In turn, she says, that drives travelers to dine out anyway.
She added that because so few hotels offer in-room kitchens (she estimates that about 26% of hotels offer kitchens), your choices of hotels to book are limited, which may require you to stay in a less desirable location or to sacrifice other amenities.
Better ways to save money on food while traveling
For travelers who are comfortable cooking on the road, or those with dietary restrictions, using the hotel kitchen can not only save money, but can be a crucial benefit.
But for travelers looking to save money, there are other avenues that don’t involve dining out.
Choose the free breakfast instead
Free hot breakfasts can help you avoid a restaurant bill while eliminating the need to buy groceries. Plus, you won’t have to worry about cooking and cleaning, especially when you should be relaxing on vacation.
Plan meals that require minimal preparation
For meals later in the day, you can always avoid expensive restaurants without needing a full kitchen. Carswell, which curates meal plans that only require a microwave, mini-fridge and a daily food budget of $10 per person, is turning to meals that can easily be prepared in a hotel room. She recommends salads, sandwiches made with sliced cheese and cold cuts, or nachos made with shredded cheese and canned vegetables and beans.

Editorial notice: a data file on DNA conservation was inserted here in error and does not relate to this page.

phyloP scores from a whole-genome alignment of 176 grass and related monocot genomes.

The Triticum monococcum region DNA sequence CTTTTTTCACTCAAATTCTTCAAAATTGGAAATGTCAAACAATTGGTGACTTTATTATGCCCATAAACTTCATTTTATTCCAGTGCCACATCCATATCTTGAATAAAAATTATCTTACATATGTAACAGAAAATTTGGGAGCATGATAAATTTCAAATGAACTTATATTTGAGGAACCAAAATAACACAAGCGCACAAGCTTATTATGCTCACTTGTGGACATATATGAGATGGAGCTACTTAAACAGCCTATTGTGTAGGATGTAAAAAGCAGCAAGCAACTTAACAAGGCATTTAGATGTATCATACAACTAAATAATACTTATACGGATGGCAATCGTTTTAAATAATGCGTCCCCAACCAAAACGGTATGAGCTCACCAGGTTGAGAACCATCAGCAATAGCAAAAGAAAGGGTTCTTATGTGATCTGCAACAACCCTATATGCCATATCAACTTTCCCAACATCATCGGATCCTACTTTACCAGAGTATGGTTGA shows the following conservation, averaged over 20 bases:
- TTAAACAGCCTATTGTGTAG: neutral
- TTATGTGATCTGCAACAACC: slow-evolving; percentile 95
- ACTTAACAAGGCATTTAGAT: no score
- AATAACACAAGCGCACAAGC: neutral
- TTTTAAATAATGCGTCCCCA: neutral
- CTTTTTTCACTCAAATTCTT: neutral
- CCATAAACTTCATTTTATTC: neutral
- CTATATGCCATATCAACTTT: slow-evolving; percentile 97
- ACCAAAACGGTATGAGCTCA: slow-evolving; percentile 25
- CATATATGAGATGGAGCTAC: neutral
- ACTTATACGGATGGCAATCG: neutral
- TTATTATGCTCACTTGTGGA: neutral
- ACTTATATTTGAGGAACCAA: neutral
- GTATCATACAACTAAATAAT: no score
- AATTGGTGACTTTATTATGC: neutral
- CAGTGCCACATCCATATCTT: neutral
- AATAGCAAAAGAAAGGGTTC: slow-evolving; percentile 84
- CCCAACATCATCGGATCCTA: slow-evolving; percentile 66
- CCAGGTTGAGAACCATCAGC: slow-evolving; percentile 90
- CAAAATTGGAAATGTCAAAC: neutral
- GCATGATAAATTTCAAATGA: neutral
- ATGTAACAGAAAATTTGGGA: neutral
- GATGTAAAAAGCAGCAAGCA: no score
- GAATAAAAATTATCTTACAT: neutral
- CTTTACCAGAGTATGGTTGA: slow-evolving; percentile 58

Hold elite status
Some hotels offer dining credits or lounge access when you have elite status. For example, Hilton offers a daily food and beverage credit to Hilton Honors members with Gold or Diamond elite status at most properties. The amount varies by location and brand, but can be as high as $50 per room. Members with Diamond Elite status also have access to the Executive Lounges. Not all Hilton properties have an Executive Lounge, and the quality varies even among those that do, but most offer drinks and snacks throughout the day, as well as evening cocktails.
Likewise, those with Marriott Bonvoy Platinum Elite status can get free breakfast at Marriott hotels.
Spring for an airport lounge subscription
As with hotel lounges, food quality varies, but the best lounges offer enough food for a full meal. Some airlines sell annual subscriptions to their lounges, which may be worth it for frequent flyers. But you might not even have to pay for it. For example, some United credit cards offer access to the United Club as a benefit. Additionally, annual card fees are generally lower than the cost of stand-alone membership.
And many travel credit cards offer Priority Pass membership as a perk, which grants you access to more than 1,300 airport lounges worldwide. A network of airport lounges, the American Express Centurion Lounges, serve full buffets designed by local chefs.
Of course, some travelers make excellent hotel chefs and, with careful planning, can save money by swapping a restaurant meal for groceries. But be realistic with yourself about whether you’ll actually be motivated to cook and clean in a hotel kitchen that’s likely inferior to yours at home. After all, you probably went on vacation to relax, not to do more chores.